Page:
The Way We Were
Waterloo Bridge, 1962
‘What truly dates this image is that the 220 Ponton and A50 have their windows left open’
This is a vista that would be unthinkable today. Traffic wardens had been part of the London road scene since 1960 and parking meters since 1958 but in March of 1962, it was still possible to park without hindrance on Waterloo Bridge.
As is so often case, it is the incidental detail that lends such interest to this shot, such as the gentleman in the Tony Hancock hat on the right of the picture who might be humming Wonderful Land, the latest number one hit from The Shadows, although we frankly doubt it. Then there is the stick-on demister panel on the rear screen of the Victor F-type – in the days before heated back windows they often proved effective, if a little fragile.
In a marked contrast to the Victor’s espresso bar exuberance is the Morris Ten in front of it and the sidevalve Hillman Minx behind, which looks as sensible as a pair of army boots. In 1962 it would have been the perfect car for a budgetminded suburbanite who regarded Adam Faith as a communist agent.
Moving along the bridge there is a Morris Minor 1000, the first British car to sell a million examples and the Vanguard Phase II, the first passenger car to be made in the UK with a diesel engine option. If the Standard here was one of the oilburning models, we reckon it would have taken its owner about a week to reach Putney.
After a second pale-coloured Minor is a Ford Consul MkI – one of Dagenham’s staples of the previous decade – and an example of an ‘Audax’ Hillman Minx. Behind it is a dark 100E Ford which is just about distinguishable as a Prefect, then there’s a Trojan 200 representing the twilight of the bubblecar era and a W187-series Mercedes-Benz 220. The latter would have been such an unusual sight on British roads in the early 1960s that we wonder if it was owned by a motor trader or was brought to the UK by a serviceman returning from West Germany.
There is a strong urge to linger on this side of Waterloo Bridge but that would mean ignoring another 220; in 1962 London was possibly the only city in the UK where you might see two Mercedes in the same street. The twin chrome strips below the doors denote the 1954-1956 ‘Ponton’ version while the Dauphine in front would have been a far more familiar sight, marketed under the slogan ‘A Penny Farthing a Mile and You Travel in Style!’ There appears to be a logo on the roof so it is possible that this Renault is a minicab operated by Welbeck Motors – ‘Just call WELbeck 0561 for prompt service at just a shilling a mile.’ These were not popular with FX3driving taximen – Time magazine reported of ‘cabbies shaking fists and shouting unprintable war cries’ – so perhaps it is safer to move on to the A50 Cambridge with the ‘cow hip’ rear wings of the 1954-1957 versions.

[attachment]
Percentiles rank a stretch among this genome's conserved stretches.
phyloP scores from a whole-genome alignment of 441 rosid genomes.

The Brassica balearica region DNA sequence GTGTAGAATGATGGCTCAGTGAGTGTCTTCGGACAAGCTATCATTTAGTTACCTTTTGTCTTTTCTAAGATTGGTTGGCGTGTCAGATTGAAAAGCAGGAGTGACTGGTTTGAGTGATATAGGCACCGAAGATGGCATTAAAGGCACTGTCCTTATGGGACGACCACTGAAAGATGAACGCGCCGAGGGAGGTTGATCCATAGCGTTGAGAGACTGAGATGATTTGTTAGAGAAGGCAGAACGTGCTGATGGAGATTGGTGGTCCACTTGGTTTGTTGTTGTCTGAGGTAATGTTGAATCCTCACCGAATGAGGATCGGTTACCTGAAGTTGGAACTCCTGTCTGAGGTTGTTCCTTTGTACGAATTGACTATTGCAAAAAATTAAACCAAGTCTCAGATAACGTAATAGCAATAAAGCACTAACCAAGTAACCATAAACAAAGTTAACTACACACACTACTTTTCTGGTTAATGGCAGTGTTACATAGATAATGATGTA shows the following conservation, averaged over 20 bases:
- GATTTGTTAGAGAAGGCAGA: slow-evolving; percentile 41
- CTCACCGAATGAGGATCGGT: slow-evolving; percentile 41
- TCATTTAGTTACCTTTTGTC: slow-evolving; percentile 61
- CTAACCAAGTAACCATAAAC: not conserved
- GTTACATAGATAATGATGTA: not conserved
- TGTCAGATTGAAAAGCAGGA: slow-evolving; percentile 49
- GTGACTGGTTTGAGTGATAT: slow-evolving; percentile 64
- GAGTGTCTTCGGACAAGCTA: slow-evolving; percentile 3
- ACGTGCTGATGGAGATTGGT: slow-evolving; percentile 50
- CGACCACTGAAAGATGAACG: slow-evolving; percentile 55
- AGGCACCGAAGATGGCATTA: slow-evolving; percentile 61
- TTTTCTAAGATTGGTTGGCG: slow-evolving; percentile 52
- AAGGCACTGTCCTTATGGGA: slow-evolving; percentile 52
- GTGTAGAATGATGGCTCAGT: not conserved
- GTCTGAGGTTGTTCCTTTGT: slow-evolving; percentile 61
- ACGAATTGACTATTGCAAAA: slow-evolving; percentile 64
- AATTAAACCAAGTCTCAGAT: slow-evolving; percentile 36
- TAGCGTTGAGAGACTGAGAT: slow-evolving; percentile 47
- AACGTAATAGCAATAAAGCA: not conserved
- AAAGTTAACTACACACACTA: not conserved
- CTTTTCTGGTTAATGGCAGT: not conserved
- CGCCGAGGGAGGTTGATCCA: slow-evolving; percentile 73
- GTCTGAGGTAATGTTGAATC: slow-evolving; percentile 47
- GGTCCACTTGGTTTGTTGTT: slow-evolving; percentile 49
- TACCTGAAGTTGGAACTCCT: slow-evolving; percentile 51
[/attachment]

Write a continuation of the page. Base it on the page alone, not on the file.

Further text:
Just ahead of the Austin is one of its main rivals in the form of a second Consul MkI and an A60, the latest incarnation of the Cambridge. The lack of chrome or wood decorations on the white 100E-series Ford estate denotes the lower specification Escort, which had only ceased production the previous year. Dagenham would revive the name six years later.
It is parked behind its four-door Prefect stablemate although it will probably forever remain a mystery why that gentleman with the Del Shannon hairstyle in the long overcoat is eyeing it up.
Then there’s the exuberance of the PA Cresta and Anglia 105E, which look like mobile jukeboxes compared with the 100E, while the Phase III Standard would have been associated by many with National Service.
Driving towards the camera are an Anglia 105E Deluxe, a Thames 300E van and another Dauphine. Several of these were assembled at Renault’s plant in Acton between 1957 and 1961 to circumvent import duties. And what truly dates this image is that the 220 Ponton and the A50 Cambridge both appear to have been left with their windows open. March 1962 really was another world…